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Wednesday Mar 18, 2015

Is Your Stethoscope Making Patients Sick?

An interesting conversation on an AAFP message board recently was sparked by a tale of a physician who was cited during a nursing home inspection for not cleaning a stethoscope between patients. It raises an intriguing question: How many of us are actually taking that step to prevent the transmission of disease?

In a 2012 study(www.ajicjournal.org) published in the American Journal of Infection Control, less than one-fourth of the 1,400 health care workers surveyed at a pediatric hospital said they cleaned their stethoscopes after each use. Lack of time and access to disinfectant were cited as barriers, but are either of those excuses reasonable?

As clinicians, we come in contact with multiple pathogenic organisms every day, increasing the potential for spread of disease. We often think of our hands or our mucus as doing the dirty work of transmission, but a study published last year in Mayo Clinic Proceedings(www.sciencedirect.com) pointed out stethoscopes are another possible source of contamination.In the study, three physicians performed exams on 83 patients using stethoscopes in a standardized manner. Several iterations were performed, including a gloved versus ungloved comparison, and all participants disinfected their hands before the exams. The physicians conducted routine head-to-toe exams on hospitalized patients, including heart and lung exams, so this should have been fairly representative of the routine contact we have with patients in a hospital setting.

After completing the regimen of exams, the physicians’ gloves, hands and stethoscopes were all swabbed for culture. Results were mostly as expected. In a nutshell, the stethoscopes, especially near the bell, were contaminated at a level similar to the hands or gloves.

Most contamination was found near the fingertips, but the diaphragm of the stethoscope held on to bacteria nearly as well. This finding, while not conclusive of infection transmission by stethoscope, definitely casts doubts on how well hand-washing alone can cover all of the myriad pathogens we encounter at the bedside.

With the number of devices used in medical applications growing, we need more research into methods and best practices for disinfecting the environment as well as our skin.

Anecdotally, the hospital where I trained disallowed white coats in the ICUs as an infection control measure. The reason? Many clinicians don’t routinely disinfect white coats, if they even wash them at all.

Last year, the Society for Healthcare Epidemiology of America(www.jstor.org) (SHEA) suggested that clinicians consider a "bare below the elbows" approach, meaning short sleeves, no watches and no jewelry. For facilities that do encourage (or require) clinicians to wear white coats, SHEA recommended that physicians should own more than one white coat and have access to an on-site laundry. It also was recommended that facilities provide a place for physicians to hang their coats before patient contact.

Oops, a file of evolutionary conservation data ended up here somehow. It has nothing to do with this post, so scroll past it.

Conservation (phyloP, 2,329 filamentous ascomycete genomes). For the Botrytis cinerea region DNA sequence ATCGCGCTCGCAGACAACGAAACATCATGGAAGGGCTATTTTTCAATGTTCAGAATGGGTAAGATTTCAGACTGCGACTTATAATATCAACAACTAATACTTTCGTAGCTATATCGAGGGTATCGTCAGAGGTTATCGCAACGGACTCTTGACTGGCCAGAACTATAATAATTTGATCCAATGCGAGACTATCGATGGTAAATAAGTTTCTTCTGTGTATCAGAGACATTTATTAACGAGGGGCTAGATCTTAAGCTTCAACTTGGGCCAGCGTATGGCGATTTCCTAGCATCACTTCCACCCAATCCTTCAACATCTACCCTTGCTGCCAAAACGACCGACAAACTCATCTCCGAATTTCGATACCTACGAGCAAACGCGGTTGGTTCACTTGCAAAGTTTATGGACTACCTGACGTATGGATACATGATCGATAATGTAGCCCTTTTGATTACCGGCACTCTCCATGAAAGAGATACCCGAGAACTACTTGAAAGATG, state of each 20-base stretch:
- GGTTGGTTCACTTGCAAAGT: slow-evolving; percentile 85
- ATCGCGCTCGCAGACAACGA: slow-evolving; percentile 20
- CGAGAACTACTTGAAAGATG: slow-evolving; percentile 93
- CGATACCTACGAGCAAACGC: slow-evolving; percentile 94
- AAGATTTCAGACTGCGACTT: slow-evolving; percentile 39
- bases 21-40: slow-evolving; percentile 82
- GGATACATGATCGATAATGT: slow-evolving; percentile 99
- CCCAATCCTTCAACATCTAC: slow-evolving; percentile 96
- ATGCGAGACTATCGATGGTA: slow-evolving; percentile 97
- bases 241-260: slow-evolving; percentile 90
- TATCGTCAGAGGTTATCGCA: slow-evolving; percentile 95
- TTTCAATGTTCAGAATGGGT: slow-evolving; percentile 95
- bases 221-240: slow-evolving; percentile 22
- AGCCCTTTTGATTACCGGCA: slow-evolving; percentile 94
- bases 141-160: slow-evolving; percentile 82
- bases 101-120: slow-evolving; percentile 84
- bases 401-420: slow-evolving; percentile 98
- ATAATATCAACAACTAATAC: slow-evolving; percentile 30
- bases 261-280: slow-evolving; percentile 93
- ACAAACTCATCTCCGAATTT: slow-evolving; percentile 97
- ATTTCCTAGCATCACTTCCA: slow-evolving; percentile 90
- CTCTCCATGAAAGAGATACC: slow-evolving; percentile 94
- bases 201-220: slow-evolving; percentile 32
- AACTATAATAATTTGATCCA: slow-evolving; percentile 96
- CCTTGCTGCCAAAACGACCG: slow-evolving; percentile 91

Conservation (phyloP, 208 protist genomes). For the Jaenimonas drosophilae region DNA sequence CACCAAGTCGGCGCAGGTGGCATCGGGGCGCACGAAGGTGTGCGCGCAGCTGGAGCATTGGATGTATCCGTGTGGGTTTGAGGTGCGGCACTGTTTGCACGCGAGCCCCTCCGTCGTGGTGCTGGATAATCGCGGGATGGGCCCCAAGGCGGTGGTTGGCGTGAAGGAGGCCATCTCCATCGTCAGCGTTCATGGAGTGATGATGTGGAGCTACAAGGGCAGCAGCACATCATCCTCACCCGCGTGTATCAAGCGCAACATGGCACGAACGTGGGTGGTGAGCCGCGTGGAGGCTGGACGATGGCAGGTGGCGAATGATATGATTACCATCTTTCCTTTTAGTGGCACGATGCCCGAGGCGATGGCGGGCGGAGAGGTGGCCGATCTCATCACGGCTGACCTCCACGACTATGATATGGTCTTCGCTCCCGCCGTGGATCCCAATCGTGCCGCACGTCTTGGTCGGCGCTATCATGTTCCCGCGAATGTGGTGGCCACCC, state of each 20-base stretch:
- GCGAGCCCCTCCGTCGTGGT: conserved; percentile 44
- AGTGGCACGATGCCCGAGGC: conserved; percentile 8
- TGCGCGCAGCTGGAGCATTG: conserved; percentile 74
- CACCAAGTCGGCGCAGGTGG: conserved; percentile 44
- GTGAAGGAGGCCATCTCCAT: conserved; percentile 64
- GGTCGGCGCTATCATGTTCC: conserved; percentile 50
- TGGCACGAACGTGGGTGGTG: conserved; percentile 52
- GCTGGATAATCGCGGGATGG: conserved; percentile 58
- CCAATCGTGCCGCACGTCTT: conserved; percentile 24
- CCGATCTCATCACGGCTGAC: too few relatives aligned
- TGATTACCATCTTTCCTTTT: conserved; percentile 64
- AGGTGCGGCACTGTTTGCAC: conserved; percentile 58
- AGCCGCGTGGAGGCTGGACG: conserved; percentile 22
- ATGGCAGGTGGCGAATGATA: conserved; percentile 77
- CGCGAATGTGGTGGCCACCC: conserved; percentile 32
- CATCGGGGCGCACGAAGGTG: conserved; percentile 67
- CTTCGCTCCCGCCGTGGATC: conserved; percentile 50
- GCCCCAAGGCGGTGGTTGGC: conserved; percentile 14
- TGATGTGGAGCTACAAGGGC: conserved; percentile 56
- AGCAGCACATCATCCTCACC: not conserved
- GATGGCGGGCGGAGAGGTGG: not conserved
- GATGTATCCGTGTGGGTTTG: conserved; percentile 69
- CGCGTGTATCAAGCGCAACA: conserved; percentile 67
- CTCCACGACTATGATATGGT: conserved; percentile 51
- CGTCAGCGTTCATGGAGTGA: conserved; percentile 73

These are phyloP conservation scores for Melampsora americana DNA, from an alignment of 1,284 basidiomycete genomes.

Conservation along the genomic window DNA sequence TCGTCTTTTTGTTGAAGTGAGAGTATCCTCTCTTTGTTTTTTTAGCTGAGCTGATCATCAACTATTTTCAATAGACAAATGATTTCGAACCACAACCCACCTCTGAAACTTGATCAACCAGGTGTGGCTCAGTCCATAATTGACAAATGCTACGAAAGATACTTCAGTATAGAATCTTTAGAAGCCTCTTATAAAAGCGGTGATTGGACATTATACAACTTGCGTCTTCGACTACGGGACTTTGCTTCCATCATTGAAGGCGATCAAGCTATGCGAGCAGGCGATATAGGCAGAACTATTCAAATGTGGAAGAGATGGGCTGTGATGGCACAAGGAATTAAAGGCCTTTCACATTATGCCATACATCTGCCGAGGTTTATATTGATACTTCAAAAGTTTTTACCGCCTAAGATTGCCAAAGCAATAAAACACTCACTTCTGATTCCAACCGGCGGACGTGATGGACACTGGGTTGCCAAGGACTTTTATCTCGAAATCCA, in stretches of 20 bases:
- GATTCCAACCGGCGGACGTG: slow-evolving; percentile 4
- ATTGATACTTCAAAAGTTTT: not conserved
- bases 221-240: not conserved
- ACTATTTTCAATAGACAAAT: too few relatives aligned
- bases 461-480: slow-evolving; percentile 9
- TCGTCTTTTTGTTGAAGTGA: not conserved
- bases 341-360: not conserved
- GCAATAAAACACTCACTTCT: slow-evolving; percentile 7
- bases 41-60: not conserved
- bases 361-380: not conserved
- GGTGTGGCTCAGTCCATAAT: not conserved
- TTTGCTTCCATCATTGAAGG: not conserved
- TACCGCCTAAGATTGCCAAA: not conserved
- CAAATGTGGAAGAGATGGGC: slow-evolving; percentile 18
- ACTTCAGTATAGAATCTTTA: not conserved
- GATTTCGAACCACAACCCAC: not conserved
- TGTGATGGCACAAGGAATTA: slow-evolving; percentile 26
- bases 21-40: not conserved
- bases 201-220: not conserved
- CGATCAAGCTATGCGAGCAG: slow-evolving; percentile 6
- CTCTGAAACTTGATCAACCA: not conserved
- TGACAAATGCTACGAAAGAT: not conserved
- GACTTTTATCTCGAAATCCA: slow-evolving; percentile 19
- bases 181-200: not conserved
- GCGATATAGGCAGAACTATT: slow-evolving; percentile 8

The same SHEA guidance pointed out that neckties, which also have recently been eschewed by many organizations, also are a problem. In fact, multiple studies have shown that up to 70 percent of physicians admitted to not cleaning their ties -- ever.

The core issue -- and what the authors allude to in the discussion of the stethoscope article -- is transmission of pathogens. Is contamination of clothing or instruments significantly affecting the transmission of infectious agents to other individuals? We need more studies to look at the absolute risk of transmission from fomites in order to better gauge the level of appropriate concern.

Disinfecting every object would be extremely expensive. Proving that those surfaces are truly germ-free would be even more so. Once the risk is established, then it becomes much more cost-effective to look at decontamination strategies for nearly all of the equipment we use, from our stethoscopes and otoscopes to ink pens and computers.

Meanwhile, judicious use of standard precautions and alcohol swabs and hand washes likely will keep contamination to a minimum. Most stethoscopes can be washed with soap and water or alcohol-based cleaners. I tend to keep a few alcohol swabs in my pocket just for the stethoscope and otoscope. Computer keyboards are trickier, but it’s a simple matter to wash your hands before touching the keyboard or mouse. Wipe down phones, reflex hammers, calipers, etc., after any possible contamination.

Common sense cleaning can cut out a lot of risk.

The Mayo study doesn’t say we need to autoclave our stethoscopes. Instead, it points out that there are tens, if not hundreds, of possibly contaminated objects in physicians’ offices and hospitals that need further evaluation. We have a responsibility to our patients to provide a safe environment, especially as it pertains to infectious organisms.

Gerry Tolbert, M.D., is a board-certified family physician who practices in northern Kentucky. A lifelong technophile, his interests include the intersection of medicine and technology. You can follow him on Twitter @DrTolbert.<

Posted at 09:37AM Mar 18, 2015 by Gerry Tolbert, M.D.

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